[On the June 24, 2022, episode of The Bulwark’s “Beg to Differ” podcast, David Frum was asked about the recent Supreme Court ruling in New York State Rifle & Pistol Association v. Bruen, which struck down a century-old New York law limiting concealed carry.]
Mona Charen: [In a concurrence, Justice Samuel Alito wrote] that this ruling does not affect “who may lawfully possess a firearm or the requirements that must be met to buy a gun. Nor does it decide anything about the kind of weapons that people may possess.”
David Frum: What the Supreme Court did in this recent case with the New York carry law is the same thing it did in Heller: It took a big step in principle and a tiny step in practice.
New York isn’t going to have to change its carry laws very much, but what the Supreme Court has done in these two decisions is to take a constitutional right that was understood for most of the first 200 years of the country to be a right of states to organize militias independent of the national armed forces. That’s how—from writing the Bill of Rights until the twenty-first century—the Second Amendment was generally understood: as a right of the states to have a militia.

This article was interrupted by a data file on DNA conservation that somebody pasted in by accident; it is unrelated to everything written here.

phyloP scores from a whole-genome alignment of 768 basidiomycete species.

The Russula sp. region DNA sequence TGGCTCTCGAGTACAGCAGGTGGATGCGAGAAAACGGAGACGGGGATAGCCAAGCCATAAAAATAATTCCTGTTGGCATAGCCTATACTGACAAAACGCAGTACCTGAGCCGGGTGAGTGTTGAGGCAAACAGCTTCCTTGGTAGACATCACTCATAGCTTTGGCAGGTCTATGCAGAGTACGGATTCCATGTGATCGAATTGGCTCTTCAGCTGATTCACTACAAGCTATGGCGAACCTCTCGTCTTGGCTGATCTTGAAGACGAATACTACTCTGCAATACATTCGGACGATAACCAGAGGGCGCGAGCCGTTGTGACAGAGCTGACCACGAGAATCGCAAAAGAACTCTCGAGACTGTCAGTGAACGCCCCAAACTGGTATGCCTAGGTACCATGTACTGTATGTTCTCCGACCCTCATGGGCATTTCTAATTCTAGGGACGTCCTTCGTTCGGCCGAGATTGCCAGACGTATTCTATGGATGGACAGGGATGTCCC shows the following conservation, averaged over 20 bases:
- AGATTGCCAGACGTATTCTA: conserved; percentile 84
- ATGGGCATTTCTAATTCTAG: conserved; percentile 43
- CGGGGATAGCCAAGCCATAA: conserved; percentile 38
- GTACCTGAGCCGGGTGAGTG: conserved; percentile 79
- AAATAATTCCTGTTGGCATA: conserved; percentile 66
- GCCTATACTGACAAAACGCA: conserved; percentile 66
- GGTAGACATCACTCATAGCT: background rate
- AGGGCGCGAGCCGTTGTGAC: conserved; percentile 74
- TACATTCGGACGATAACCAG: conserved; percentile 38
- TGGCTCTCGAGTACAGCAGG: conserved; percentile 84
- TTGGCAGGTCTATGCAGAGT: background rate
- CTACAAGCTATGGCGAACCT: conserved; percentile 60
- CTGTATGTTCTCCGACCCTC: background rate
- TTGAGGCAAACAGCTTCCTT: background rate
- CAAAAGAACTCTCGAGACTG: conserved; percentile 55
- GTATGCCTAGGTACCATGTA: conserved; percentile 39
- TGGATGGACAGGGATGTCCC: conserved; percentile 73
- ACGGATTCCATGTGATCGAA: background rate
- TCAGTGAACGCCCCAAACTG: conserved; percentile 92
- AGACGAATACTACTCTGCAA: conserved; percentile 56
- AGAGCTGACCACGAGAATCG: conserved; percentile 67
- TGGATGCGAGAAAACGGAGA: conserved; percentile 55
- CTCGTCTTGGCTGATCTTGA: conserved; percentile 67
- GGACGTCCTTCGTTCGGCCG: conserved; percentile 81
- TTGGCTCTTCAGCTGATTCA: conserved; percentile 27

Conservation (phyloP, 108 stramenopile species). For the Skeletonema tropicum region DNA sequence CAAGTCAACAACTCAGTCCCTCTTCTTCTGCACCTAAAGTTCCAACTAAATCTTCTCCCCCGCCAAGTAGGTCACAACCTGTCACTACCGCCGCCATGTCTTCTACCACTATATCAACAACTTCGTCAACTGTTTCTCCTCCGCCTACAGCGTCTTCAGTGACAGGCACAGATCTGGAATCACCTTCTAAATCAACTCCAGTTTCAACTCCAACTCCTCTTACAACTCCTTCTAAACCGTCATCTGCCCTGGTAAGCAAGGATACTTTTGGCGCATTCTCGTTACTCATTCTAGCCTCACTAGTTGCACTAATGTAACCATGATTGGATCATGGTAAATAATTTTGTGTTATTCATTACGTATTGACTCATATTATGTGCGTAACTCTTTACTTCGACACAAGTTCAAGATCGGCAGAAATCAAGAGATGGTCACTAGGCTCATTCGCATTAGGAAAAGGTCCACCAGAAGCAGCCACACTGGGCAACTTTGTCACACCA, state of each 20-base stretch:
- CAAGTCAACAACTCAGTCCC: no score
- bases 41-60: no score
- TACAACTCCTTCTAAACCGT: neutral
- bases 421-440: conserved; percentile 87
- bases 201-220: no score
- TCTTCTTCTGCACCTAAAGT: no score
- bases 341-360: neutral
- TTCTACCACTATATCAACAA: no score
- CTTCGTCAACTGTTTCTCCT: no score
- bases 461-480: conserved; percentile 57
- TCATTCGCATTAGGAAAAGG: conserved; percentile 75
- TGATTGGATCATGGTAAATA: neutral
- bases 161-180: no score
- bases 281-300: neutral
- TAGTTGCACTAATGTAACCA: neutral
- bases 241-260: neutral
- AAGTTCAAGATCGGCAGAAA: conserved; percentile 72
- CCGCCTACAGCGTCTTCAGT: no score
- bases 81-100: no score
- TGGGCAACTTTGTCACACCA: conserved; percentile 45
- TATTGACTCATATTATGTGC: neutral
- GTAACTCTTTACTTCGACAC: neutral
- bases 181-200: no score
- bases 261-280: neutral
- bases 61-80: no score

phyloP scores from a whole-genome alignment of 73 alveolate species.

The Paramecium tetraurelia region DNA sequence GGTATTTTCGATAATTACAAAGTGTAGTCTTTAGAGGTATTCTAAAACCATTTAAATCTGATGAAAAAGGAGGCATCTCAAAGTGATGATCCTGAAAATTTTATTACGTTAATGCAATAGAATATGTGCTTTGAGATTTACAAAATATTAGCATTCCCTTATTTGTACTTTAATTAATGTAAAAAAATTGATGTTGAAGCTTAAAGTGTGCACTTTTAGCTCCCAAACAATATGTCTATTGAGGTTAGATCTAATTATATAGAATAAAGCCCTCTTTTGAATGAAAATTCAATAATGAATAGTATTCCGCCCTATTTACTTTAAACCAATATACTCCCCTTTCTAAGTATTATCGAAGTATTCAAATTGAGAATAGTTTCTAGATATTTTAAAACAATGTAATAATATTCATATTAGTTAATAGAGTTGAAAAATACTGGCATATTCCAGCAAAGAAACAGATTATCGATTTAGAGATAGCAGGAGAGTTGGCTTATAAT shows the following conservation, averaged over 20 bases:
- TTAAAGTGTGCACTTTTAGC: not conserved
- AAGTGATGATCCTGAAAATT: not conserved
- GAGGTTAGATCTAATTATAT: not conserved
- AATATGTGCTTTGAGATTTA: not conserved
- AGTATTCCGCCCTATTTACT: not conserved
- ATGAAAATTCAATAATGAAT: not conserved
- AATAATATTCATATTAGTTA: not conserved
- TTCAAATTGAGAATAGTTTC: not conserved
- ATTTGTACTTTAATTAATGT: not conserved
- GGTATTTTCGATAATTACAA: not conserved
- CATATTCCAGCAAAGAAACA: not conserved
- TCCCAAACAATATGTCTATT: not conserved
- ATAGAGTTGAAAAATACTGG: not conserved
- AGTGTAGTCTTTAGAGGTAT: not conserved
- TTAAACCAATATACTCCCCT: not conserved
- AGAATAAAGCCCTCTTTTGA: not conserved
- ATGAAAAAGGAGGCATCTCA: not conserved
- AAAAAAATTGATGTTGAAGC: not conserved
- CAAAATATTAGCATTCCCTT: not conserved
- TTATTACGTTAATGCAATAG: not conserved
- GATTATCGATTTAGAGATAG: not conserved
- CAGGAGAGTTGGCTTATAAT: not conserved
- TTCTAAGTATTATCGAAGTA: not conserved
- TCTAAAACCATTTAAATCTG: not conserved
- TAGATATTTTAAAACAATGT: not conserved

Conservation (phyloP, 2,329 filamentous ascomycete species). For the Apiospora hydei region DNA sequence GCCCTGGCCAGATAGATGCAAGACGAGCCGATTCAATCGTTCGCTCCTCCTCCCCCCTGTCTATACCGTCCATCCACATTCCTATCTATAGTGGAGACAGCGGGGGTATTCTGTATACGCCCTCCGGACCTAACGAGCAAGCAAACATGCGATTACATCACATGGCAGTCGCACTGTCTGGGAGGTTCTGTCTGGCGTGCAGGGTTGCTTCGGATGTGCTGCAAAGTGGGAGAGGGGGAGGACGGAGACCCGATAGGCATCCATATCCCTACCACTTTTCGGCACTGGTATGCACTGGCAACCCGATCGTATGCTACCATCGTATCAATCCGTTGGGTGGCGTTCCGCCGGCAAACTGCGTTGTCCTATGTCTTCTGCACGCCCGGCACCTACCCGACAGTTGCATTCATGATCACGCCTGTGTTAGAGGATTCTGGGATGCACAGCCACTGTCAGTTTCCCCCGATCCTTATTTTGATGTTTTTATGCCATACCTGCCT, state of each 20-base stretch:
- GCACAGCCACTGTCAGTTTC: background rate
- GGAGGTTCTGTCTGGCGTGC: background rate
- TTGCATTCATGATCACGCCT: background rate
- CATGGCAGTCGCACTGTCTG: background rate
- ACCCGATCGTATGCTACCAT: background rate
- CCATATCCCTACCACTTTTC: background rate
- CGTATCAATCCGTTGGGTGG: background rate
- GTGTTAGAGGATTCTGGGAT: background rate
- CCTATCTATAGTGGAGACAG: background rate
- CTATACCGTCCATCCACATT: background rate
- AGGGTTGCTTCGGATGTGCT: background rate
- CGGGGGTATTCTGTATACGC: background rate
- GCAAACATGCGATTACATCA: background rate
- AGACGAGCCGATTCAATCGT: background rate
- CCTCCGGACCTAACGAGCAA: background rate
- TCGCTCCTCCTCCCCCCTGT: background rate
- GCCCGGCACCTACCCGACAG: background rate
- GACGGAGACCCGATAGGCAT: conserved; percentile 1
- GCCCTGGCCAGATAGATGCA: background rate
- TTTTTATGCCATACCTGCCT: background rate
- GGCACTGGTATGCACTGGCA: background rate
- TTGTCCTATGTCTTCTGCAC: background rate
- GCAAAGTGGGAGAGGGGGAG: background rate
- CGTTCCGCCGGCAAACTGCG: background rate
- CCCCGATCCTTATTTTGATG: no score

And the Supreme Court individualized that and has now . . . widened that individual right to be a right not only of gun ownership, but of gun carriage in public places. So that is a dramatic thing, even though they have not taken such a big step in actual concrete measures. So, this is now a national issue—and we’re heading for a national showdown over whether or not this is going to be society with guns everywhere, with all the consequences, or whether there is going to be now some kind of national framework since the Supreme Court is taking away the ability of states to have their own state framework.